It’s likely that people will get plenty of those texts and emails, and maybe even phone calls, in the next few weeks – because, again, the scammers know that we’re going to be buying lots of things online.
That means that, when they text saying ‘there’s an issue with your delivery’, there’s a far higher chance the recipient will think it’s genuine and follow the dodgy instructions.
Again, the key to avoiding this is to remember the basics – do not click on a link in a text or an email.
If you genuinely think there might be an issue with your order, go to the delivery company’s website yourself and use your tracking info to check your order status.
If you get a phone call from someone, claiming to be from the likes of your bank, tell them you’ll ring them back.
Then go, find the official number and make the call yourself, or go into a branch if that suits you better.
If the call is legitimate, the company won’t mind you taking this step.
But if it’s a scam, you’ll know straight away by the way the person on the other end reacts. They might try to convince you not to hang up, or they might just cut you off the second you show any suspicion.
Should I be suspicious of retailers too, even the legitimate ones?
Retailers know this is an important time of year for their business, but it’s also extremely competitive. And, so, some will use a few tricks to get you to spend your money with them.
Some of these are the classic, old-fashioned sales techniques – but they’re using new tools to twist our arms.
The obvious one that that’s used a lot during Black Friday are the great deals that maybe aren’t quite so great.
Maybe you get an email with a discount on a product, only for you to find it’s sold you when you go to the website… but, luckily enough, they have something else available for you to spend your money on!
Maybe they’re advertising a discount on a product – but the discount may not be as amazing as they suggest. Sometimes that’s because they briefly sold the product at the ‘before’ price, just so they could claim to have slashed it in the sale.
And even if it is a real discount, it still doesn’t mean it’s the best price available – so take a minute to do a search and see if other retailers are doing a better deal.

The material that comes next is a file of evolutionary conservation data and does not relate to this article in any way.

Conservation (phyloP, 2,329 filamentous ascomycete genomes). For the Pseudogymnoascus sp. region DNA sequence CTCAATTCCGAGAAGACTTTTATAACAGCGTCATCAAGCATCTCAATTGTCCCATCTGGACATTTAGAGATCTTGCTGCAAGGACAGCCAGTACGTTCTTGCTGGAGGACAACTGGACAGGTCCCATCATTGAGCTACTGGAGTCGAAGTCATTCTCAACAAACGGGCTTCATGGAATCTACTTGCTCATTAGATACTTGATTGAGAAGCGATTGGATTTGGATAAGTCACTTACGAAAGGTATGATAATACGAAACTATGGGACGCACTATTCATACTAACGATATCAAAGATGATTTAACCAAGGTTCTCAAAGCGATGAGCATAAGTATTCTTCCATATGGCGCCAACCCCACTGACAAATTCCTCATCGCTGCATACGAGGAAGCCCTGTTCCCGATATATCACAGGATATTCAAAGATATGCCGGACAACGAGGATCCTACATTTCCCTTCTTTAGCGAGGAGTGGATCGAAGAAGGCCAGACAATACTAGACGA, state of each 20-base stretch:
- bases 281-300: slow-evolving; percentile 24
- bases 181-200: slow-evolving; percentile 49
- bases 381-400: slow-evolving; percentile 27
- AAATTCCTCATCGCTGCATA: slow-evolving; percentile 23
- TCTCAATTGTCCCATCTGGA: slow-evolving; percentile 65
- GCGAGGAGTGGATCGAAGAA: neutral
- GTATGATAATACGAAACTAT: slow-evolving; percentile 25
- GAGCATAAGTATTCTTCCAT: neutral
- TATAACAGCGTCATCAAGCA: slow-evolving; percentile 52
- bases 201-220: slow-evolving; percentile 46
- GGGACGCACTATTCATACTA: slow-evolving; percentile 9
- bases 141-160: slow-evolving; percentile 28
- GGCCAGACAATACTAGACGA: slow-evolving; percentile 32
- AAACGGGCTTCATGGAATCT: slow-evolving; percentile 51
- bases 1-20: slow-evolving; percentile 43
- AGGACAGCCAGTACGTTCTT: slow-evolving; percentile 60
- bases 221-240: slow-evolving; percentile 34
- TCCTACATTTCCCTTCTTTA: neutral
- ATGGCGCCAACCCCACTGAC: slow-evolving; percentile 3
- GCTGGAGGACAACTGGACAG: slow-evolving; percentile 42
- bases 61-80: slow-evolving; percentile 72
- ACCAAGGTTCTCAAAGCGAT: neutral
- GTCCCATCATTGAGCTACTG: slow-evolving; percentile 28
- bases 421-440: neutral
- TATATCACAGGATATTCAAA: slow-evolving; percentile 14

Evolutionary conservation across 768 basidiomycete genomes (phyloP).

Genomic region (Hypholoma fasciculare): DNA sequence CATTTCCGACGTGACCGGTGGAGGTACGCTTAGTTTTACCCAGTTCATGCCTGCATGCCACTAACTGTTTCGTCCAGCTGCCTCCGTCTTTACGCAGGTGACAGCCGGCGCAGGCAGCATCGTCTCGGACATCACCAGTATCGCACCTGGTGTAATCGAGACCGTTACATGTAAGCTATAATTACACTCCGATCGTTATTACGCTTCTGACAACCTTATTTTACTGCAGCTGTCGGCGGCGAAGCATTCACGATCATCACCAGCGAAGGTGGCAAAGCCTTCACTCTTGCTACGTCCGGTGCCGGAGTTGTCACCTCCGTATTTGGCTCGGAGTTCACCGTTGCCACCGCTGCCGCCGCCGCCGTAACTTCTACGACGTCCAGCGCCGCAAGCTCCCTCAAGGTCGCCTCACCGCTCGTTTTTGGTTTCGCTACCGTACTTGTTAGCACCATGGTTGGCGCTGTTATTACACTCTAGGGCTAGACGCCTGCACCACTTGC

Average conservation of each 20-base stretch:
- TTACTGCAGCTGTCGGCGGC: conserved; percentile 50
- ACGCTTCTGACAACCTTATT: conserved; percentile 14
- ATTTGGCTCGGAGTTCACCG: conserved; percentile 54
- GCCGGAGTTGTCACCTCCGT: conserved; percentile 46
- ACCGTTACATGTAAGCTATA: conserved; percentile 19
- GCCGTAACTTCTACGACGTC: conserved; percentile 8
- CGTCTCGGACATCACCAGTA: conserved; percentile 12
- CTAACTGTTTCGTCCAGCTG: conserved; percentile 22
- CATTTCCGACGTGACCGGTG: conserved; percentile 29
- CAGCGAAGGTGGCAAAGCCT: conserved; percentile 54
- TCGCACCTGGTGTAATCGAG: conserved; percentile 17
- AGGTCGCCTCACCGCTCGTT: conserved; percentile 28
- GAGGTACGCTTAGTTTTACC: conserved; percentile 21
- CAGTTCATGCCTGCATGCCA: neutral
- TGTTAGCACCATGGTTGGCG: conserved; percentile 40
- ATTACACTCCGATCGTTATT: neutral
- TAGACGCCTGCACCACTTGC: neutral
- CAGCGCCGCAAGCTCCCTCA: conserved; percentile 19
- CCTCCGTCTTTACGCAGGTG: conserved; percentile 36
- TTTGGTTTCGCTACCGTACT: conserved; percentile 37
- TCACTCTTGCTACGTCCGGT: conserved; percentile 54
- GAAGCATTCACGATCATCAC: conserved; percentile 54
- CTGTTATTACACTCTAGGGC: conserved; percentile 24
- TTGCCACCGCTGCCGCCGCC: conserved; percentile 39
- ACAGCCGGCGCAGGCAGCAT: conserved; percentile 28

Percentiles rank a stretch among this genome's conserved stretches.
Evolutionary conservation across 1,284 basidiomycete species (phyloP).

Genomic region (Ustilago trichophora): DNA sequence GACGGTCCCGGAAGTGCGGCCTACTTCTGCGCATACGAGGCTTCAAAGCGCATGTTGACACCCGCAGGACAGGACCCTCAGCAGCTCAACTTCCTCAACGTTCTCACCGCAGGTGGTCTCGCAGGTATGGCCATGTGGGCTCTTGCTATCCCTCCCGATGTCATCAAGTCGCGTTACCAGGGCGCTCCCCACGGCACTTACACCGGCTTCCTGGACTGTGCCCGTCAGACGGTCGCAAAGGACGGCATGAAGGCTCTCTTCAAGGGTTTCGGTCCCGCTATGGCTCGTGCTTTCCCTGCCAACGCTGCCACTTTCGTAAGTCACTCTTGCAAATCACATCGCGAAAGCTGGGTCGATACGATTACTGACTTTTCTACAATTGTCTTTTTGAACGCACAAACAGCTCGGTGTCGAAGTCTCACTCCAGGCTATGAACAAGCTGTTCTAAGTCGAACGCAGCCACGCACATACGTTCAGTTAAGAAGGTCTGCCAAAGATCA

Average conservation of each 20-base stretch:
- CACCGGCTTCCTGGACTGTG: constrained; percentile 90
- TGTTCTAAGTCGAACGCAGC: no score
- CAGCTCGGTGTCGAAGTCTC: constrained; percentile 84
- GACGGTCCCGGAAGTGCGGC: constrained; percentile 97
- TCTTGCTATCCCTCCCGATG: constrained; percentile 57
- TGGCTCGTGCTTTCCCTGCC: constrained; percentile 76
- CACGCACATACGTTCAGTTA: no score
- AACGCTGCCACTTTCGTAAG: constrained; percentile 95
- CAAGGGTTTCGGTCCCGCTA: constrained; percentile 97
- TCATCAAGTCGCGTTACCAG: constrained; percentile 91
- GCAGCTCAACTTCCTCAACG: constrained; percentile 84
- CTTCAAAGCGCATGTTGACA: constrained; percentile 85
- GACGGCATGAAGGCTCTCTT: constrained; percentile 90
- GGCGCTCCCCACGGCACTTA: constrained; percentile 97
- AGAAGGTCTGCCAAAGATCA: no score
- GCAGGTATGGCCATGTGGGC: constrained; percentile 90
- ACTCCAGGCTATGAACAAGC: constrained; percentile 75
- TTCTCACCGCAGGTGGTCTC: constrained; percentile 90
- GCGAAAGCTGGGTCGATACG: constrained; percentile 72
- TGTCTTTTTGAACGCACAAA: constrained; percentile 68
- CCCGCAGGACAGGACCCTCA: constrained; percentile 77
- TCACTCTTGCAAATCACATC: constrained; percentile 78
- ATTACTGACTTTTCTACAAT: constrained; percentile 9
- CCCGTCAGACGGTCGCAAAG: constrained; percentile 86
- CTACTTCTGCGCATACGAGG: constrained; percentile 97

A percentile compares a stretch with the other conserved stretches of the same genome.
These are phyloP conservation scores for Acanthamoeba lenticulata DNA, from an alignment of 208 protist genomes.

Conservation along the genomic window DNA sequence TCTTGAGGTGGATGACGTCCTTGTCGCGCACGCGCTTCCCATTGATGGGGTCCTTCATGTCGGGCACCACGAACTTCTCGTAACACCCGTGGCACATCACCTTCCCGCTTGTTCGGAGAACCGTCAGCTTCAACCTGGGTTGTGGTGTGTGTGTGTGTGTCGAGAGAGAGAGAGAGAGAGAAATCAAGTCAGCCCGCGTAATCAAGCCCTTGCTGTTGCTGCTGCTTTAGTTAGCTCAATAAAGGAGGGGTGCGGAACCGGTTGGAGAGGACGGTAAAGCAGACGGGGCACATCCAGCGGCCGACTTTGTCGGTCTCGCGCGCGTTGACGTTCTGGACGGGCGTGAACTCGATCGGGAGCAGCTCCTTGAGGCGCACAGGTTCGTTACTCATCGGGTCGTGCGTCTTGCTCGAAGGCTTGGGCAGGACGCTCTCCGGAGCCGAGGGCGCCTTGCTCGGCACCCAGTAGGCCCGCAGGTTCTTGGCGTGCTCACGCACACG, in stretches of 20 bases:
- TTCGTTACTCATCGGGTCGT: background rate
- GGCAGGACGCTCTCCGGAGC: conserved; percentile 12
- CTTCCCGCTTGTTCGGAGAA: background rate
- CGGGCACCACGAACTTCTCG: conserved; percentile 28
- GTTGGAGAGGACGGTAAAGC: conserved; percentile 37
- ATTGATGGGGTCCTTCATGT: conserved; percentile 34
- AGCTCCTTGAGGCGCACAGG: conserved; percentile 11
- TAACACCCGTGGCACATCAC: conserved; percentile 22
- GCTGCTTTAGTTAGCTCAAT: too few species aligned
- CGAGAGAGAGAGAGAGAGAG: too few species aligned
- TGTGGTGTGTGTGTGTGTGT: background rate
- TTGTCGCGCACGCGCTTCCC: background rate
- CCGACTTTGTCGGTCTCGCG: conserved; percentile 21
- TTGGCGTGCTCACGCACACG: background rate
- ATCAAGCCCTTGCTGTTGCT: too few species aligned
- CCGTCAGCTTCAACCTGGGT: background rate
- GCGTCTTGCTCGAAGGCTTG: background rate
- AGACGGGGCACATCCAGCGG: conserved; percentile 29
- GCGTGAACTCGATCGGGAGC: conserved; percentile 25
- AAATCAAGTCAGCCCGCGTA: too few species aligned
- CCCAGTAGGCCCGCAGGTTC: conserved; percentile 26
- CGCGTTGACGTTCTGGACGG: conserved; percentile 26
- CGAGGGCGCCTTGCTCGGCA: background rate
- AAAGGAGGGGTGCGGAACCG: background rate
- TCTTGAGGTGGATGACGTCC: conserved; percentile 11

And don’t assume that the big name retailer is automatically cheaper than the others, or that the online price is automatically cheaper than a physical shop.
Another trick that some online retailers pull is to try and pressure you into making a purchase right then and there.
They might do this by telling you that there are only a few items left in stock – or that 10 other people have this item in their shopping baskets.
But this may be completely fabricated – that number is often generated randomly by the website’s code to give the impression that there is intense interest in what you’re looking at, making you feel the need to buy before the stock runs out.
A similar trick is a time-limited offer – telling you the special price will run out in an hour, or a day, or whatever.
A website might have a clock ticking down the time before the sale offer ends – but in many cases this clock will keep getting reset, dragging the sale out over days or weeks.
Of course it is possible that the site is time-limiting a discount – or maybe it really does only have a few items left in stock. But the important thing is that you don’t let these things bounce you into a purchase that you haven’t planned to make.
Give yourself time to think about the item and whether you actually want it, check to see if there’s a better option somewhere else, and only buy when you’re ready and able.
Customs charges are a real problem a lot of consumers are facing now, too...
Customs charges were always an issue but Brexit has made them an even bigger problem for Irish consumers.